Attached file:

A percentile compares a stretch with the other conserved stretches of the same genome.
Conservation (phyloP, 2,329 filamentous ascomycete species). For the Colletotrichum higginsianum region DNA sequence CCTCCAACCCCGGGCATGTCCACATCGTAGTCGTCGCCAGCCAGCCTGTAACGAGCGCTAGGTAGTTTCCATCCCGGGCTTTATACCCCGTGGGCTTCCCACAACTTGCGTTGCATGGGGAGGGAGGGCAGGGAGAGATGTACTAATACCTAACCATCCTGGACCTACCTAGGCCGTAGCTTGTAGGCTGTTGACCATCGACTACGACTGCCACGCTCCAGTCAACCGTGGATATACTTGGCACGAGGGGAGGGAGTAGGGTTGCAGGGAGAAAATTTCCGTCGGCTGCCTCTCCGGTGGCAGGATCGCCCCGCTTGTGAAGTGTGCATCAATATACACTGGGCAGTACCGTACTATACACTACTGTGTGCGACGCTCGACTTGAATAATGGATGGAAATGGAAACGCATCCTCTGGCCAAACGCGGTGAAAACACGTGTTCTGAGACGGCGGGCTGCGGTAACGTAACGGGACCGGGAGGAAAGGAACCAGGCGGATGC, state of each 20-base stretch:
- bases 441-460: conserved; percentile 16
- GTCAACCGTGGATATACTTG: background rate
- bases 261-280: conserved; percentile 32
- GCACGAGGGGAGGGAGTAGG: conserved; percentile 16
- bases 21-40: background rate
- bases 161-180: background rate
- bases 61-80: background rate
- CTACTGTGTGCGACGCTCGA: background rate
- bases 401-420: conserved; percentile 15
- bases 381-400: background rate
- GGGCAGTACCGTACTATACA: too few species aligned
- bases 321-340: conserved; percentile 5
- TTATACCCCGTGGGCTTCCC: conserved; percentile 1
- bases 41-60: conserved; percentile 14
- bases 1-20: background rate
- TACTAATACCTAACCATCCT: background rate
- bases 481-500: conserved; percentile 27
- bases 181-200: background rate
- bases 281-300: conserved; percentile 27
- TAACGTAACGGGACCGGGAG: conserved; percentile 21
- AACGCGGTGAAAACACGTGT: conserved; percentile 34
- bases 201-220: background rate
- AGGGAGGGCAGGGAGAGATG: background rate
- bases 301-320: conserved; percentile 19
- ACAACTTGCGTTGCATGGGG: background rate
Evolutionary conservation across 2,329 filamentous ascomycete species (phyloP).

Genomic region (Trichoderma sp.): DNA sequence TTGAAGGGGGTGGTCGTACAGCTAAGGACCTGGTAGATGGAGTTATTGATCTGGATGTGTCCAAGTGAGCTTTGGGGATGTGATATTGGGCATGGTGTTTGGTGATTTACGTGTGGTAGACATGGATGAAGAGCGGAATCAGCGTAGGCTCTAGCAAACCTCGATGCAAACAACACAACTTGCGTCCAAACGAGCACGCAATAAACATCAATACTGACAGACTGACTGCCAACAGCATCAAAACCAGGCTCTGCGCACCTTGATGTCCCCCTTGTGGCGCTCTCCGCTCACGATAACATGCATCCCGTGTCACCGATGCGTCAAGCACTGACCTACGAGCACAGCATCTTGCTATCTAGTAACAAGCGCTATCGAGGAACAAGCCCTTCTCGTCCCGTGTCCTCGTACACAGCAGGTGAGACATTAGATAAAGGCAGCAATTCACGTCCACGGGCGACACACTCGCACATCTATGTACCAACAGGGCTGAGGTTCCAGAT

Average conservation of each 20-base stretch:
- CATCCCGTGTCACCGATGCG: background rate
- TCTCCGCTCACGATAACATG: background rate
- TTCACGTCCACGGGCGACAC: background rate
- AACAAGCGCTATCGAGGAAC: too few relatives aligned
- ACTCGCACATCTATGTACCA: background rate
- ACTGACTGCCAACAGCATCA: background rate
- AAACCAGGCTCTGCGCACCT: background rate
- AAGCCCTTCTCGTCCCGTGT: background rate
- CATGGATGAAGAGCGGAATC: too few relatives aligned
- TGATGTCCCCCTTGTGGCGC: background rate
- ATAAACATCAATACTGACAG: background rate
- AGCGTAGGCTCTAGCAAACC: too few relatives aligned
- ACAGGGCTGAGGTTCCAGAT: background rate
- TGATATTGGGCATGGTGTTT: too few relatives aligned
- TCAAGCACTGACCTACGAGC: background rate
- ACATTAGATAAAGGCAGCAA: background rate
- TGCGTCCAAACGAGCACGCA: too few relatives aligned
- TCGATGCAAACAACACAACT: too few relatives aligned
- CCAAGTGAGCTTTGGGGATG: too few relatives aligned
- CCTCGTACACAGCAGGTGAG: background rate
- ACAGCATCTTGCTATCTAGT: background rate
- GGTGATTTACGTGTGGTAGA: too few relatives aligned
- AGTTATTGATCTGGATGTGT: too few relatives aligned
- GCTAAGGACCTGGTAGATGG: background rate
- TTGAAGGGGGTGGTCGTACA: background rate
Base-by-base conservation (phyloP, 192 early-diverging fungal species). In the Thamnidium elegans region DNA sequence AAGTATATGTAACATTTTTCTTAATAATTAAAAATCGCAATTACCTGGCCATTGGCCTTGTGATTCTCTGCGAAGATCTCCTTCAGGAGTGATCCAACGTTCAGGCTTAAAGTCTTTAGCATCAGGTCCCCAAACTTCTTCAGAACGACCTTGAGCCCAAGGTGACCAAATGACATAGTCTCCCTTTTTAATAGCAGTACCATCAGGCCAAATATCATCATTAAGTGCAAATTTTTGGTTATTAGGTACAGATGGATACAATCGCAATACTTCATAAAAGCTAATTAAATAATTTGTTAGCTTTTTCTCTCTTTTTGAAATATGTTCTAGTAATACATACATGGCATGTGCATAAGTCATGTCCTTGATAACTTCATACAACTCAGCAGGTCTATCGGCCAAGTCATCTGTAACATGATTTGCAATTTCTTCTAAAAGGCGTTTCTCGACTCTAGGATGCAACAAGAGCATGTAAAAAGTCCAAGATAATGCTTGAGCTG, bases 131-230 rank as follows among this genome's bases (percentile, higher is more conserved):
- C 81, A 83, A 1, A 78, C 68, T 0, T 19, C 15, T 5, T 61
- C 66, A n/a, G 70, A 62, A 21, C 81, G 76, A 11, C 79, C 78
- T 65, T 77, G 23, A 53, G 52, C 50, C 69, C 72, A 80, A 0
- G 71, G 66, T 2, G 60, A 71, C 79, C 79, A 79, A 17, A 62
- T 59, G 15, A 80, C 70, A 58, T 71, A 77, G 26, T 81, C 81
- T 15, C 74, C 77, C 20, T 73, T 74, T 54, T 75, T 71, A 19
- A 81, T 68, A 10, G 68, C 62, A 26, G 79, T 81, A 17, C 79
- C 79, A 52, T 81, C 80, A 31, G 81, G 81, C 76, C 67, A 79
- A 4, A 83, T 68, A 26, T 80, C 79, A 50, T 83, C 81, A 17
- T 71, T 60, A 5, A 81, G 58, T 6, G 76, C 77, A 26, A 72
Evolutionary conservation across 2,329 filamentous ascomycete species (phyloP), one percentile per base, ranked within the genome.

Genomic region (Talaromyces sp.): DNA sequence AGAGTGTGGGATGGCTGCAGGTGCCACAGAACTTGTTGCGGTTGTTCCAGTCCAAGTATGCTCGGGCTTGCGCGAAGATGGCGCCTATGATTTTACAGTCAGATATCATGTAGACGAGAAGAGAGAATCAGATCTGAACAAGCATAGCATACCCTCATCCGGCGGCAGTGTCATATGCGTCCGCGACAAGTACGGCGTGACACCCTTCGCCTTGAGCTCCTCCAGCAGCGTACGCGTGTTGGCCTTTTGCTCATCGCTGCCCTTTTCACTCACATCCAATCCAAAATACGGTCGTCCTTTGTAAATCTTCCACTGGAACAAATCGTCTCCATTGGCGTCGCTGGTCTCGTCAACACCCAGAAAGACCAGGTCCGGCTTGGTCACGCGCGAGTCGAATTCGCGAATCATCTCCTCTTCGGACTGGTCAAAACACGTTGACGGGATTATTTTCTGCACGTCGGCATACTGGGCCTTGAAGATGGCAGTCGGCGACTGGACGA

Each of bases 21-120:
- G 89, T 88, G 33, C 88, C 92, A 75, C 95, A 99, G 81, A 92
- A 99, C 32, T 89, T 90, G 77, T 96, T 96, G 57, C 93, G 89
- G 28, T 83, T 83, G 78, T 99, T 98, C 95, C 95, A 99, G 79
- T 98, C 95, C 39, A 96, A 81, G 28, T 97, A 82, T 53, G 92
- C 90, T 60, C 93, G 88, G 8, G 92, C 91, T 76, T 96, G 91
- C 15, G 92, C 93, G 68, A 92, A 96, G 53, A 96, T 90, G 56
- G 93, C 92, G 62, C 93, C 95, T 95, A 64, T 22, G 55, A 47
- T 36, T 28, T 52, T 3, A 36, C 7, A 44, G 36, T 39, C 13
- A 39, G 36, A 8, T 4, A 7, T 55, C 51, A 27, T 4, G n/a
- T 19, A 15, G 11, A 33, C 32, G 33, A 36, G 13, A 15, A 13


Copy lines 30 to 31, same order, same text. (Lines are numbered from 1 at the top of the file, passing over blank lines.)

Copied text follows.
Average conservation of each 20-base stretch:
- CATCCCGTGTCACCGATGCG: background rate